Purpose: To describe the frequency at which students are refused from patient care, and to evaluate the impact of interventions designed to reduce medical student refusal.
Background: Medical student refusal from patient care is perceived to be a common problem during the Ob-Gyn clerkship at the University of Iowa. Review of the literature shows that medical student refusal is common in a variety of clerkships1-4. Few studies have evaluated interventions to reduce the rate of refusal.
Methods: Beginning in 2016, surveys measuring medical students’ perception of refusal were administered upon completion of the Ob-Gyn clerkship. Interventions to reduce refusal of medical student participation were implemented and/or modified with each subsequent clerkship block starting in 2017.
Results: Over the 2017 calendar year, 86% (85% among females and 88% among males) of students reported being refused from patient interaction in any clerkship because they are a medical student, 88% reported being refused in their Ob-Gyn clerkship because they are a medical student, and 85% percent of male students reported being refused in their Ob-Gyn clerkship because of their gender. The data show no clear correlations with refusal and gender nor with the interventions put in place. Multiple qualitative responses describe patient discomfort with the presence of male students.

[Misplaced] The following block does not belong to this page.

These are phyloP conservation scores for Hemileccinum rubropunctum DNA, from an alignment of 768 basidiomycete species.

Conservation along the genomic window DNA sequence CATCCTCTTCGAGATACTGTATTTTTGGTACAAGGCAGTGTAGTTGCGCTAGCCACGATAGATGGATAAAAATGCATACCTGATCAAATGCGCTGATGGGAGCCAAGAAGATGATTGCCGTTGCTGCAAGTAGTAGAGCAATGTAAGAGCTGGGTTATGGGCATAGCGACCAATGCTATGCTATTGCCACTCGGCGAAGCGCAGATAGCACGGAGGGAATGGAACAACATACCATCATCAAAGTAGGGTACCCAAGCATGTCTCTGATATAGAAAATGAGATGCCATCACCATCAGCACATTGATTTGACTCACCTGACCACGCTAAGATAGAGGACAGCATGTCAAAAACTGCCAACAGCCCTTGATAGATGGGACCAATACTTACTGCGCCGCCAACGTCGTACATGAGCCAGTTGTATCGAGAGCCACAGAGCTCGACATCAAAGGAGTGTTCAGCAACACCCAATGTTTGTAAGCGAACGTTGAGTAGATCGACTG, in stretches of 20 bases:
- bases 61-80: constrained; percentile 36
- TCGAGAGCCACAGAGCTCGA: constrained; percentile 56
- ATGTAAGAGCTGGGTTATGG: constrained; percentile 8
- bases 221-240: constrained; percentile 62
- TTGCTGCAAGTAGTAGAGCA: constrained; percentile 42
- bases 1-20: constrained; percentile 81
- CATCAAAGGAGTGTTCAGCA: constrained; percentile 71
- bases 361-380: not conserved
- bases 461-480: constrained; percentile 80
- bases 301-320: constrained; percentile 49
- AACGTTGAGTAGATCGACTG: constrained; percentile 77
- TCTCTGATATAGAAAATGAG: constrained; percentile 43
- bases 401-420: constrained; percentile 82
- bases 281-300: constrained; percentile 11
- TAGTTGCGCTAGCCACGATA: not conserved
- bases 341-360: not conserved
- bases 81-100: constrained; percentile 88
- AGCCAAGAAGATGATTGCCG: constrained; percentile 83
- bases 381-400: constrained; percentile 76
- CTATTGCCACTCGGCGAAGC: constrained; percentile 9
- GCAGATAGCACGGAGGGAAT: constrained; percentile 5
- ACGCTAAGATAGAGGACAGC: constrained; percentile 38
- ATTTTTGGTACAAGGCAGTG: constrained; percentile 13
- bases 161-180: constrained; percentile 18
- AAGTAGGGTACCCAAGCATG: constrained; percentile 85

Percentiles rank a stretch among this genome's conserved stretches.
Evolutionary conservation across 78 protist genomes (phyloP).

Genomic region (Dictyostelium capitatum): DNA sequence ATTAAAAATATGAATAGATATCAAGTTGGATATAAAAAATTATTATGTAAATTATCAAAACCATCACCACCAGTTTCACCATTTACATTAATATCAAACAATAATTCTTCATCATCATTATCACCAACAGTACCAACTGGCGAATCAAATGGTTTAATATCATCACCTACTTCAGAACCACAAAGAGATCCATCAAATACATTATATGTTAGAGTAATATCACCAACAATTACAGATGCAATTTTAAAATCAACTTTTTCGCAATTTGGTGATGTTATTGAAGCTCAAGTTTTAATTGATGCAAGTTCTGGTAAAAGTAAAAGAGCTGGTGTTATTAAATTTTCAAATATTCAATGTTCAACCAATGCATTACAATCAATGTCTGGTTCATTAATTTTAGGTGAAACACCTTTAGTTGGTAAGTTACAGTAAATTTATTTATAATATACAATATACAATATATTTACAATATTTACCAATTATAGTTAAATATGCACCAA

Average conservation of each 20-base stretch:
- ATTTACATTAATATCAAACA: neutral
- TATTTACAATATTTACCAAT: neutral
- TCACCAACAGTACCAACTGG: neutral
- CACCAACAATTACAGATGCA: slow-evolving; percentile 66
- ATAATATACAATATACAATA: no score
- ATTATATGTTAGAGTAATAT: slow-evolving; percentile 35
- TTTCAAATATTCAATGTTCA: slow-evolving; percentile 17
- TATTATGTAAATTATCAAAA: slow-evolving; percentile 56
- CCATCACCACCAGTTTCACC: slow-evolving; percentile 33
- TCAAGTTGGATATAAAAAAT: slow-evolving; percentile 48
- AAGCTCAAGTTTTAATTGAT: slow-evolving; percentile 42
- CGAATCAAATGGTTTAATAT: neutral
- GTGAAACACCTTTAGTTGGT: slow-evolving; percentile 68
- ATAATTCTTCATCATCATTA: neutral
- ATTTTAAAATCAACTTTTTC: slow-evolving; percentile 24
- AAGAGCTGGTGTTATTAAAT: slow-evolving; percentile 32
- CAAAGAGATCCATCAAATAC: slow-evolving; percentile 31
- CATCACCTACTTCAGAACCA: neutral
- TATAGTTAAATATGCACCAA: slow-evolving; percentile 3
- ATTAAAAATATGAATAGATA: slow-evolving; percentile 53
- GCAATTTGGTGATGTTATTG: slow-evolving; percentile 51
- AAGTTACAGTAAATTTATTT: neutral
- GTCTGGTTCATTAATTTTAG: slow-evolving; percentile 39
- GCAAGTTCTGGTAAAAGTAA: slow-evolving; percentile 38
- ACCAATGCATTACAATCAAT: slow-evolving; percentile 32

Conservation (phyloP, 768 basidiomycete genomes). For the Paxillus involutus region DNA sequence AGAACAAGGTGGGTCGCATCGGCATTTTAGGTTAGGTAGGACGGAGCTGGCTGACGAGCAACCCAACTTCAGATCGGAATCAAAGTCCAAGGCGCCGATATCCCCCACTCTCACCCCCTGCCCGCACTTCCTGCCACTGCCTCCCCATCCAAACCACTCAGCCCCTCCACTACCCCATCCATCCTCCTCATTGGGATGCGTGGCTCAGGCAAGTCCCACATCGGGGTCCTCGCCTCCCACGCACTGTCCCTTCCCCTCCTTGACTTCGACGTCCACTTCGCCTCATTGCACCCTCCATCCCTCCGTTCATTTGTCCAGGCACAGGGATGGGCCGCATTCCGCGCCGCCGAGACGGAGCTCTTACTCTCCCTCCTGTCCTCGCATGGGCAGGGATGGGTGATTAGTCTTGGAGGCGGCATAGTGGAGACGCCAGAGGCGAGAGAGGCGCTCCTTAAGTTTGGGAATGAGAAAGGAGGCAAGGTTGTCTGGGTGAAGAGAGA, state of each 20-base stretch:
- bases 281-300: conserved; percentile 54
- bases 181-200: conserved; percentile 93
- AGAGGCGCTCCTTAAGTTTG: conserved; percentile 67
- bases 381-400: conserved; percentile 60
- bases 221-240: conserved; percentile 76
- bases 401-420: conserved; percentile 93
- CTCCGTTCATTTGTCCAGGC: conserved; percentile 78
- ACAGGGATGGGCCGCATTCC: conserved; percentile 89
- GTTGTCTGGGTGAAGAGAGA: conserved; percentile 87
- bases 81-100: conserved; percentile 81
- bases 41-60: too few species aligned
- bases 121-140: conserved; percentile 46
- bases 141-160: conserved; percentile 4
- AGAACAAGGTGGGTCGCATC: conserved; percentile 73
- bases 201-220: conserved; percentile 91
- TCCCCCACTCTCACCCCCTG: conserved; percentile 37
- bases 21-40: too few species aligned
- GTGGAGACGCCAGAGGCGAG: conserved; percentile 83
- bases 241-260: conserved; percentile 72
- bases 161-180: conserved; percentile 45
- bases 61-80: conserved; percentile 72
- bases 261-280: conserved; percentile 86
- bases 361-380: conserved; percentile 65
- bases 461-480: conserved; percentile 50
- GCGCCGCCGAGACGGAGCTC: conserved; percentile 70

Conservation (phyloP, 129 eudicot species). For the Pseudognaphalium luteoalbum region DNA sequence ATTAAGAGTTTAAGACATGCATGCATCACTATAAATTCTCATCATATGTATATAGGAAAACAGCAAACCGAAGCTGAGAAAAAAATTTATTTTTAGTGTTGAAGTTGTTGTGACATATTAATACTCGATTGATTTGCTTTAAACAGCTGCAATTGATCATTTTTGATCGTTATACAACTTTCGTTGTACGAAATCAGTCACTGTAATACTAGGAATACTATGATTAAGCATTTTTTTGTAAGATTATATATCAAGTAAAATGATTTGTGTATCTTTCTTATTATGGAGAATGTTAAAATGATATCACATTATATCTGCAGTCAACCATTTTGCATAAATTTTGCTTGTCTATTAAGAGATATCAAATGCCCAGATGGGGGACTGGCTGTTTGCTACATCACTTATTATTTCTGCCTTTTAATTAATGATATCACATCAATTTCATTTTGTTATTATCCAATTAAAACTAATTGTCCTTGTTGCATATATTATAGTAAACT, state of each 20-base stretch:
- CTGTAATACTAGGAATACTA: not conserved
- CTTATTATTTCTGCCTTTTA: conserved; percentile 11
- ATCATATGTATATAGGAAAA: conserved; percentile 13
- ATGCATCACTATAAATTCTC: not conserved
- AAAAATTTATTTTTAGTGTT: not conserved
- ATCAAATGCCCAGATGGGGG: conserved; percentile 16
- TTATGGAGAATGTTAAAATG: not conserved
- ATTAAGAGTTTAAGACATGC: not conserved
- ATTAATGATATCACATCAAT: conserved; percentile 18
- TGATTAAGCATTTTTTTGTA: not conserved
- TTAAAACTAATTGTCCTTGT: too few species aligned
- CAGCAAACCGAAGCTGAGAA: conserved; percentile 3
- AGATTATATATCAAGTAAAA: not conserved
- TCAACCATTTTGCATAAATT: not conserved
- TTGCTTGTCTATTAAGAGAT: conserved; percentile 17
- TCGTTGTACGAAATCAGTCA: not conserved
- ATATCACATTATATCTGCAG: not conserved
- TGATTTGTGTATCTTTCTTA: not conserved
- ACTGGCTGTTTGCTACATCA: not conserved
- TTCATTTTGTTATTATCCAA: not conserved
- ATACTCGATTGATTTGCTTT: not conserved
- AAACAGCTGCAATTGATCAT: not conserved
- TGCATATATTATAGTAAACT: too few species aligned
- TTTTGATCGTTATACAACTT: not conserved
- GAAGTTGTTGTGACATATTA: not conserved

Discussion: The data suggest that exclusion from patient care in the Ob-Gyn clerkship occurs for the majority of medical students queried. Further, gender based exclusion may be a related problem. So far, the data have not shown a clear improvement following interventions. Possible explanations are explored and future interventions are discussed.
Keywords: Medical student, medical education, obstetrics, gynecology, clerkship, refusal, disallow, patient interaction, quality improvement
How to Cite:
Bremer, K. C. & Shaffer, S. A. & Fisher, S. J., (2018) “Project to decrease medical student refusal in the Obstetric and Gynecology Clinic at the University of Iowa”, Proceedings in Obstetrics and Gynecology 8(3), 1-12. doi: https://doi.org/10.17077/2154-4751.1405
Rights: Copyright © The authors, 2018.